I often use 64-bit integers to store aggregate values to be stored on disk.
Suppose I use the last 8-bits of a 64-bit integer to store some value from 0 to 255. Then suppose I want to increment that value, without affecting the rest of the 64 bit integer.
This could be done in 2 ways. I could use bitwise operations like this:
val = (val & (0xFFUL << 56)) + (1UL << 56) | (val & 0xFFFFFFFFFFFFFFUL);
Or I could simply address the last byte directly and increment it:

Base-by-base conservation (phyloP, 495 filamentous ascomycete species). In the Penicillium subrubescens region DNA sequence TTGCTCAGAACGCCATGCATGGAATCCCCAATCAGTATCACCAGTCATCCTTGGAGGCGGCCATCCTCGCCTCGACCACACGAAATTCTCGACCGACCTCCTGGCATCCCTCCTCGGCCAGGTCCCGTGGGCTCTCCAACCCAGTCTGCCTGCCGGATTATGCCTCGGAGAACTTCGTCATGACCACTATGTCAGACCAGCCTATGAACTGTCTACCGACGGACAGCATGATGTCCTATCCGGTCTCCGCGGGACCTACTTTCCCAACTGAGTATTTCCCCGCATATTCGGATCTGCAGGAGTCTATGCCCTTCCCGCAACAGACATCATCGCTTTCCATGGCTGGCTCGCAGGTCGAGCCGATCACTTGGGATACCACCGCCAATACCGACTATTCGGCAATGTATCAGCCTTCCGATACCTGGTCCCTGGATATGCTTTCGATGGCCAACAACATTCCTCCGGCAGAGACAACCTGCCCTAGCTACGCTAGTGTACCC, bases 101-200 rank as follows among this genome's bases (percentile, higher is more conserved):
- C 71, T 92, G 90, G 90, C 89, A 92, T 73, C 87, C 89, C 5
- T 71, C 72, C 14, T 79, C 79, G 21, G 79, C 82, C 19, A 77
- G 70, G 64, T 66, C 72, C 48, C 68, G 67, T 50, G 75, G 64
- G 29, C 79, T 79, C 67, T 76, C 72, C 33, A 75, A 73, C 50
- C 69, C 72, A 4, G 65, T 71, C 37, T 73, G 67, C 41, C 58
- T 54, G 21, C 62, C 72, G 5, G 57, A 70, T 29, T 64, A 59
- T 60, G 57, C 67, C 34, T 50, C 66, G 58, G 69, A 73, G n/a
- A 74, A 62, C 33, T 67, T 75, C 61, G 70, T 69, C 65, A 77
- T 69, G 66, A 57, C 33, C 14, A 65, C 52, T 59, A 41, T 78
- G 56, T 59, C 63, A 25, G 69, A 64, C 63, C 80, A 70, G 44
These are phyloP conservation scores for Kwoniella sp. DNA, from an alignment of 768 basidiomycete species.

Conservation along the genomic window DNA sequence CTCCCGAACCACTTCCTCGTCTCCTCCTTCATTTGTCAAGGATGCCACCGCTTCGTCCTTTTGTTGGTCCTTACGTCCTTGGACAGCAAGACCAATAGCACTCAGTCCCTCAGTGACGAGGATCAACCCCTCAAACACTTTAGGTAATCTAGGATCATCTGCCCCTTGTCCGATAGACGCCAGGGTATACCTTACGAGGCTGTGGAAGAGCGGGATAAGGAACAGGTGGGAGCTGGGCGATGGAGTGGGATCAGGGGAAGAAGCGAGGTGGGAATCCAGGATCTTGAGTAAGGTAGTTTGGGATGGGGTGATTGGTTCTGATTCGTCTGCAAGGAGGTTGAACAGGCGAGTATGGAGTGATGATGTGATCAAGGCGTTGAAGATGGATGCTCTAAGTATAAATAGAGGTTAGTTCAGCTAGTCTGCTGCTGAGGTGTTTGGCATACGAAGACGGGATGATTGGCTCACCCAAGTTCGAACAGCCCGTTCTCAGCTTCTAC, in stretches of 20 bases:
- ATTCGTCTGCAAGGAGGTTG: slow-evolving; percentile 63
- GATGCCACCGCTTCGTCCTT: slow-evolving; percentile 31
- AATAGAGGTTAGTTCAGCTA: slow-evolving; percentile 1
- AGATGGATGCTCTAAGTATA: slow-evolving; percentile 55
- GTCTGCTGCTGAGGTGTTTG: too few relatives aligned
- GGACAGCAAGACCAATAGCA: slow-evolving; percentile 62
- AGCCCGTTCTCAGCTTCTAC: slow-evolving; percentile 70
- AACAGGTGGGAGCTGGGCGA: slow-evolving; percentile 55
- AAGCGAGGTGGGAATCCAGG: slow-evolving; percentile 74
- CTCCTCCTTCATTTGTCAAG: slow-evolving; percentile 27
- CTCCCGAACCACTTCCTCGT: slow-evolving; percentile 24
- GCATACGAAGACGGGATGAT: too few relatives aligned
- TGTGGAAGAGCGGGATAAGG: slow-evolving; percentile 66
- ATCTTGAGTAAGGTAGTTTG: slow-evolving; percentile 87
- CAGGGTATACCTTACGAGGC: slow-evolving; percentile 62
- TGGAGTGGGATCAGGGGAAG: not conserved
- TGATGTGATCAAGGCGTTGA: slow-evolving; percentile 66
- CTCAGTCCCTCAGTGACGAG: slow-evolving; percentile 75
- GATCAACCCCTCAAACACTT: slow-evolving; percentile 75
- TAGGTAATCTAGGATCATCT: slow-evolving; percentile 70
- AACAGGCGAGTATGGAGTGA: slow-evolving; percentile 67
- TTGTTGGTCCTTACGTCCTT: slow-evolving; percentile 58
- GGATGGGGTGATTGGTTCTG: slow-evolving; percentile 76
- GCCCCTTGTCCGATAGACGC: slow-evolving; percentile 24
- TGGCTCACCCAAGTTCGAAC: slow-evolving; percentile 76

++(*( ((unsigned char*) &val) + 7));
The latter method is probably more efficient, but is it portable and safe? As far as I can see, this should be fine on both big and little endian computers, and also should not cause any alignment issues because I am addressing a single byte. Still, I'm not sure. Am I correct? Is the latter method portable/safe?